A Guide to Tipping in Sweden for Travelers

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Tipping in Sweden is completely a personal choice based on your experience of the place you are eating in.

One thing that I really find daunting whenever I go traveling to a new country is how to act in order to correctly follow the appropriate cultural and social etiquettes of that country.

That’s why it so important to thoroughly research these things before landing in there, such as tipping in Sweden, ordering drinks, etc. Something that I learned much later in life. I remember my first trip to the beautiful Nordic country of Sweden.

From its rich city life to phenomenal historical monuments to its people, everything just took my breath away. One thing that totally had me hooked to this place was, of course, its food. From Smörgåsbord to pickled herring to the world-famous meatballs, throughout my entire week’s tour, I was literally in food heaven.

However, there was one incidence that I still remember. After a long day of sightseeing in Gamla Stan or the old town of Stockholm, I decided to eat my heart out and so entered a restaurant. The food there was Nice, and so when the bill came, I added a tip of about 60SEK after contemplating for a while about whether it was the right amount or not.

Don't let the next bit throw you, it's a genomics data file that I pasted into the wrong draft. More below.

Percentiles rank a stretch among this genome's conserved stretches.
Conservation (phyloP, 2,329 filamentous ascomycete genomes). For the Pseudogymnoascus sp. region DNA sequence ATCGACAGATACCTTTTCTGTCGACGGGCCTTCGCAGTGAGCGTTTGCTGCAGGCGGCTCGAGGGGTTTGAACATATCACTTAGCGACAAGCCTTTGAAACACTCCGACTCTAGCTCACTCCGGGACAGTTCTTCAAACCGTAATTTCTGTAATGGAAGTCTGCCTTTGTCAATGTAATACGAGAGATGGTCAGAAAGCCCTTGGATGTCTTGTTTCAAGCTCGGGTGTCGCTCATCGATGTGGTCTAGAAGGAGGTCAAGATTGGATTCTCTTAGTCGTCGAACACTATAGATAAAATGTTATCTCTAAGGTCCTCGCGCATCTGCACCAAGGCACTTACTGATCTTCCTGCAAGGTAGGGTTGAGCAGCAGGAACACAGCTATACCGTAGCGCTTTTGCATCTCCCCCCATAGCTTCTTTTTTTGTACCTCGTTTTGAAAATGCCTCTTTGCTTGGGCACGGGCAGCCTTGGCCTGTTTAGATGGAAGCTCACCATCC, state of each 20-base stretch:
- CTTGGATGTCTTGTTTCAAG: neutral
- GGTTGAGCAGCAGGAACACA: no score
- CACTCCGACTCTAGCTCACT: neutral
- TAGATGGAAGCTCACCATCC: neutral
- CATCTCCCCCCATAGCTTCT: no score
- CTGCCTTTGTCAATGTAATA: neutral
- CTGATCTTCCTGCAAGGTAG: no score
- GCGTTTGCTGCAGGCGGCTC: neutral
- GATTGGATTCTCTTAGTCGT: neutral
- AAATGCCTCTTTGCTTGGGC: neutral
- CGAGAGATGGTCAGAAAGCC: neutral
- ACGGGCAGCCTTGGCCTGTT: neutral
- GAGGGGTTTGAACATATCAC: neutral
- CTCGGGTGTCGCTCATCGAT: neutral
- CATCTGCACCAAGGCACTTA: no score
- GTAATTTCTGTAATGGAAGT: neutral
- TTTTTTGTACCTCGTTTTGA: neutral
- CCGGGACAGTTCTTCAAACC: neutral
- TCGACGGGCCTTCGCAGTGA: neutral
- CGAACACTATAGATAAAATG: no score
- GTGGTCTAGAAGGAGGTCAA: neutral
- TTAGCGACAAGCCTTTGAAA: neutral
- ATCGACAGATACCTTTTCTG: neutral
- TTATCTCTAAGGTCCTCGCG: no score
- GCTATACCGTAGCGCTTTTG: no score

The waiter was puzzled but clearly very pleased. Later, when I shared this incident with my Swedish friend, I learned that it is not necessary to tip at eateries and elsewhere in Sweden. Tipping in Stockholm can be done as per your personal preference and experience.

Coming from the States, I thought Sweden would have the same culture of tipping as it is prevalent in America and the UK. It turns out, and it was not. Here in Sweden, you do not tip, for various reasons, one because the workers in restaurants and hotels already earn a lot, so they already make a good living. 2 unless the service is exceptionally good you do not need to tip.